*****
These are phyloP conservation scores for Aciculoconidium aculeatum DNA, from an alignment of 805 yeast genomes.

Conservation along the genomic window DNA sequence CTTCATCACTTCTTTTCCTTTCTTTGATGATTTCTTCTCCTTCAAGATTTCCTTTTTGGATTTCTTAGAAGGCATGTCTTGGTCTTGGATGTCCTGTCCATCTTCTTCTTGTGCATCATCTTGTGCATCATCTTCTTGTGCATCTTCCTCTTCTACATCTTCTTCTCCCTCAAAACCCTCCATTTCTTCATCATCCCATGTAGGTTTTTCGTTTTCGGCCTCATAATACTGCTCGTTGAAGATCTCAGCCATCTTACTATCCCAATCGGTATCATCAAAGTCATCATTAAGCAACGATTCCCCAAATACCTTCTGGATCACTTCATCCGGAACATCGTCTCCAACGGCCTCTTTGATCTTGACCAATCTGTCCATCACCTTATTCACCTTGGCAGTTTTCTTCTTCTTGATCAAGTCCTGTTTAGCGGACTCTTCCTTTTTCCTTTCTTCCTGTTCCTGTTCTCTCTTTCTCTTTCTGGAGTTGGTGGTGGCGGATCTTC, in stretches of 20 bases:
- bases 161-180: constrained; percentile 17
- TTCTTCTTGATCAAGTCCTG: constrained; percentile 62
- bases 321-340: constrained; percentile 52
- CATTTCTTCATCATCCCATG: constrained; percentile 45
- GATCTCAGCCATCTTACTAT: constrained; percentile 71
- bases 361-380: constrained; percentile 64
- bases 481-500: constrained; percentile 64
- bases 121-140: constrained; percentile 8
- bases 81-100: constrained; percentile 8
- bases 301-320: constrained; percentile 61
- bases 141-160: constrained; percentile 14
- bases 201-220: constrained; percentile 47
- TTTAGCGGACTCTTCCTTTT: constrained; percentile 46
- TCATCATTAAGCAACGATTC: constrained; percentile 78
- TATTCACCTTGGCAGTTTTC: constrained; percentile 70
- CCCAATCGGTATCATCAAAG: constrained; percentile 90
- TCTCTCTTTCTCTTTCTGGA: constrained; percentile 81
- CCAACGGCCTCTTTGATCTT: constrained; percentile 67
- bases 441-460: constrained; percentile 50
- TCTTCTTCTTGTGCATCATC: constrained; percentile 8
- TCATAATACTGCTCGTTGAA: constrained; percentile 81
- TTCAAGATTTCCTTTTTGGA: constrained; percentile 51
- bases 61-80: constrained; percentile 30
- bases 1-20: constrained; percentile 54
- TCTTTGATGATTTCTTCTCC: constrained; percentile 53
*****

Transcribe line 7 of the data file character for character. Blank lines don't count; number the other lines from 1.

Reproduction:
- GATCTCAGCCATCTTACTAT: constrained; percentile 71